& Sunday is Slam and Spoken Word Day in New Orleans. WhoDatPoets.com lists five Spoken Word shows on Sunday nights. For phone numbers with more details on all these readings visit WHODATPOETS.COM. (I stopped listing all of the events because one venue’s name forced me to limit this post for readers over 21. Check WHODATEPOETS.COM for all the latest on slam and spoken word in New Orleans.

& Speak Sunday is hosted every Sunday at 7 pm by Duece the Poet at Therapy, 3001 Tulane Avenue, also featuring live painting of the performers by C.C. Givens.

& The New Orleans Haiku Society shares Haiku on the third Monday of every month at the Latter Branch Library, 5120 St. Charles Ave., from 6 p.m. to 7:30 p.m. All are invited to attend. For more information call 596-2625.

& Also on Monday Loyola University hosts a reading and interview with the 2014 Zale-Kimmerling Writer-in-Residence Susan Choi. Susan Choi is the author of four novels. She studied literature at Yale and writing at Cornell and worked as a fact-checker for the New Yorker. Her first novel, The Foreign Student, was a finalist of the Discover Great New Writers Award at Barnes & Noble and won the Asian-American Literary Award for fiction. Her second novel was a work of historical fiction, American Woman, and was selected as a finalist for the 2004 Pulitzer Prize. In 2009, her third novel, A Person of Interest, was a finalist for the PEN/Faulkner Award. Her most recent novel is My Education. Choi has received fellowships from the National Endowment for the Arts and the Guggenheim Foundation. She was selected as the inaugural recipient of the PEN/W.G. Sebald Award in 2010. Currently, Susan resides in Brooklyn, New York with her husband, Pete Wells, and their sons.

& Susan Larson, the former book editor of the former Times-Picayune newspaper and member of the National Book Critics Circle hosts The Reading Life on WWNO (89.9 FM) on Tuesdays at 1:30 p.m. She features interviews with authors of local and national interest. Watch Odd Words on Facebook and Google+ on Tuesdays for a complete list of her guests and features.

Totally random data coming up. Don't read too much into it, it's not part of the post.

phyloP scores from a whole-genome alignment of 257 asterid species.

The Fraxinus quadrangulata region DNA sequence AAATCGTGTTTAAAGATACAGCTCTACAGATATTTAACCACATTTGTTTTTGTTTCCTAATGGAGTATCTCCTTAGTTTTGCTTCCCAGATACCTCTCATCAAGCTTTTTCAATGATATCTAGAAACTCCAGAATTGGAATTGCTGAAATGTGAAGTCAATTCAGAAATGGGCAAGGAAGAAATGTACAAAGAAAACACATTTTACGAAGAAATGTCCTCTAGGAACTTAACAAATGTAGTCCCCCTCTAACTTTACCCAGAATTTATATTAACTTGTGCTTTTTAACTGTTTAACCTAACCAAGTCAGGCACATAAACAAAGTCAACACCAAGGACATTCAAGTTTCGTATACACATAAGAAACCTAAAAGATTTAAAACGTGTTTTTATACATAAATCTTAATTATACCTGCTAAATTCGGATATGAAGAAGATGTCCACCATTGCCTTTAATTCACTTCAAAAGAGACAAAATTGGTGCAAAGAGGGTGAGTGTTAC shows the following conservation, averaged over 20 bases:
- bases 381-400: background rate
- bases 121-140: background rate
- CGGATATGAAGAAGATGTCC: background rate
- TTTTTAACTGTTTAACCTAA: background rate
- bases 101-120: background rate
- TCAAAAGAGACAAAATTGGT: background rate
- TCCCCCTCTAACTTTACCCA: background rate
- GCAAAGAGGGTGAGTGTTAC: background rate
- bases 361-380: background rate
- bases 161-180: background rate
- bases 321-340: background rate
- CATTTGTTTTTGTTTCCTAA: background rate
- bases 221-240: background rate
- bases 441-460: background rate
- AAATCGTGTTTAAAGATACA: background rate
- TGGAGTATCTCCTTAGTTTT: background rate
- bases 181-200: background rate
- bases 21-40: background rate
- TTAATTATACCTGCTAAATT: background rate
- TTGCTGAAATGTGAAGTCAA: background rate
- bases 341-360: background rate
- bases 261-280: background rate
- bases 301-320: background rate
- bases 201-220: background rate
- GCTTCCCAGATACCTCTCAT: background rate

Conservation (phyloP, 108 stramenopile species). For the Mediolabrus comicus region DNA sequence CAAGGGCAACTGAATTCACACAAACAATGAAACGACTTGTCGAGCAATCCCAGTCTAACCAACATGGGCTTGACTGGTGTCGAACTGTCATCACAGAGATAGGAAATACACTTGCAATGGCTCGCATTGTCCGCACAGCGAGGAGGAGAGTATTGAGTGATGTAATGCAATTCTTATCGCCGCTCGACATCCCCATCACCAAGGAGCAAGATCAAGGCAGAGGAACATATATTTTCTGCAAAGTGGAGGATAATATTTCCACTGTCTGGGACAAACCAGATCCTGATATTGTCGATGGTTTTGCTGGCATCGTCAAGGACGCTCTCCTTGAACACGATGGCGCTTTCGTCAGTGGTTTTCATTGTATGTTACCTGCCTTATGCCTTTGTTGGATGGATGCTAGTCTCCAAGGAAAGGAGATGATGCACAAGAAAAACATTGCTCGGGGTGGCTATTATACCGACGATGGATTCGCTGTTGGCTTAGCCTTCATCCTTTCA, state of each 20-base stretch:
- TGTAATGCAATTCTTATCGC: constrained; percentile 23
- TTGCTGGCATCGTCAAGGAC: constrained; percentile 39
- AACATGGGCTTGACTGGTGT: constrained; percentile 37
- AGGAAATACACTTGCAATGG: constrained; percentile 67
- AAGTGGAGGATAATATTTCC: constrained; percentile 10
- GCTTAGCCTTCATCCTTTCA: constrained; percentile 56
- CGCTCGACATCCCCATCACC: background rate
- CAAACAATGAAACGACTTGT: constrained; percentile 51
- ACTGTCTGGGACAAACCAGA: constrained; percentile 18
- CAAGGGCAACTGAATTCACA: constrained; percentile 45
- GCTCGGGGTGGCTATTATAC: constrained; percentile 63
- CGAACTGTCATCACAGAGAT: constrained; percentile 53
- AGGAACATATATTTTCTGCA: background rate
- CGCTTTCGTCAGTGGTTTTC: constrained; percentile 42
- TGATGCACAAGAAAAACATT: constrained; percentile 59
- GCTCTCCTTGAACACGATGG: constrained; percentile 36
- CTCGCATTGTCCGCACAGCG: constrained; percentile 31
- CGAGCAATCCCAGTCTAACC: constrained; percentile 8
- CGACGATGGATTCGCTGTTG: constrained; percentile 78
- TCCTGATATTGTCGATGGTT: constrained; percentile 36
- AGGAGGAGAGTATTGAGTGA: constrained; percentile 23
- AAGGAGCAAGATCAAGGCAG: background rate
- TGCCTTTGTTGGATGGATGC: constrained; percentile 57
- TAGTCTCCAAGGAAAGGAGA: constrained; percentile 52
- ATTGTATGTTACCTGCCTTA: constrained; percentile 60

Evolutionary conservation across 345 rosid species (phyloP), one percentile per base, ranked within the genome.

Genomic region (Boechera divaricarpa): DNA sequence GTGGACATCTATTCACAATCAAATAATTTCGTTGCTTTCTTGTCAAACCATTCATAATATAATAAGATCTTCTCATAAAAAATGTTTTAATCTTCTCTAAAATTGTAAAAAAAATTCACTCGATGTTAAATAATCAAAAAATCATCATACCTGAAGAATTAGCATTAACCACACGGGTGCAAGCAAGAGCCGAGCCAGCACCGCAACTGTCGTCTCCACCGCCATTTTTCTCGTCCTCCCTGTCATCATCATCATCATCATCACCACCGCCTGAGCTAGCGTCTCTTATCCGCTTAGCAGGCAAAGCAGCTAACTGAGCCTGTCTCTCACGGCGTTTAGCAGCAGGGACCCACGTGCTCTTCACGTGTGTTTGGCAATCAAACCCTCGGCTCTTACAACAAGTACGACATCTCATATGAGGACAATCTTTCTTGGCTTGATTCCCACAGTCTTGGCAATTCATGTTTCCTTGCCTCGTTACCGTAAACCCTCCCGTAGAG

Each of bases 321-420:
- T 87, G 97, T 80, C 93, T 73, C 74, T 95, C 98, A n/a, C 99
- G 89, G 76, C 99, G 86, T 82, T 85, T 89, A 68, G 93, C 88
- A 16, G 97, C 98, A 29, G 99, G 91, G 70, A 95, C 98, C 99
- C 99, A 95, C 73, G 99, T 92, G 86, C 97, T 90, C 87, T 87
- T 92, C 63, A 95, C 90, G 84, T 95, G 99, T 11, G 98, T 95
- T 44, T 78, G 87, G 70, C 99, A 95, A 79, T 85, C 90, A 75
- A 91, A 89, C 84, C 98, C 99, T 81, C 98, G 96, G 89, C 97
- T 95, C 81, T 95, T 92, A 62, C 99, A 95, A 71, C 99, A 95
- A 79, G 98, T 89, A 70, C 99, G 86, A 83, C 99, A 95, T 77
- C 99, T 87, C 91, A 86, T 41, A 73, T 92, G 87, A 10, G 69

& On Tuesday the Great Books Discussion Club meets a the Old Metairie Library from 7-8:30 p.m.

& Every Tuesday night get on the list to spit at the longest running spoken word venue in New Orleans at Sweet Lorraine’s Jazz Club hosted by African-American Shakespear. Doors open at 7pm and the Mic pops at 8pm. It is $5 to get in.

& The English Department is holding its second Third Wednesday event of the semester on for March. The topic this month is “A Look at Internships.” Join UNO student Paige Nulty and UNO alums Missy Wilkinson and Bethany Jones as they discuss their experiences with internships

& Join Big Class and Maple Street Books on Wednesday at 6 p.m. for a celebration of a yet-to-be-titled book of tales by young writers. Since December, the 50 talented storytellers in Renew Cultural Arts Academy’s 3rd-grade, with the help of Big Class’s volunteers, have been writing and workshopping imaginative and compelling fairy tales and folk tales. These tales range in tone from hilarious to terrifying, telling of the redemption of princesses and the downfall of zombies. The young writers will be marking the release of their publication (which also collects their original illustrations), with cupcakes and a reading. Join us for a celebration of stories and their tellers.

& On Wednesday at 6 p.m. Octavia Books features a presentation and signing with Sam Irwin celebrating his new book, LOUISIANA CRAWFISH: A Succulent History of the Cajun Crustacean. The hunt for red crawfish is the thing, the raison d’être, of Acadian spring. Introduced to Louisiana by the swamp dwellers of the Atchafalaya Basin, the crawfish is a regional favorite that has spurred a $210 million industry. Whole families work at the same fisheries, and annual crawfish festivals dominate the social calendar. More importantly, no matter the occasion, folks take their boils seriously: they’ll endure line cutters, heat and humidity, mosquitoes and high gas prices to procure crawfish for their families’ annual backyard boils or their corporate picnics. Join author Sam Irwin as he tells the story—complete with recipes and tall tales—of Louisiana’s favorite crustacean: the crawfish. Sam Irwin is a freelance journalist and writer who lives in Baton Rouge. He is the former editor of the Louisiana Market Bulletin and served as the press secretary for the Louisiana Department of Agriculture and Forestry. He received his undergraduate and graduate degrees in history from the University of Louisiana at Lafayette in the 1970s. A product of a mixed marriage (his father’s family is from north Louisiana, while his mother’s is from the heart of French-speaking Louisiana), Irwin’s writing showcases the Bayou State. Irwin’s fiction has won several prizes, and his nonfiction work appears regularly in Louisiana newspapers and regional magazines, including Country Roads, The Advocate and House and Home. His writing has also been featured in Louisiana Kitchen and Culture, Louisiana TravelHost, Offbeat, 225, Louisiana Film and Video, Teche News and Louisiana Cookin’.

& Every Wednesday at 8 pm at the Neutral Ground Coffeehouse there is an hour-long open mic poetry night (or fiction night; whatever you want to read really!)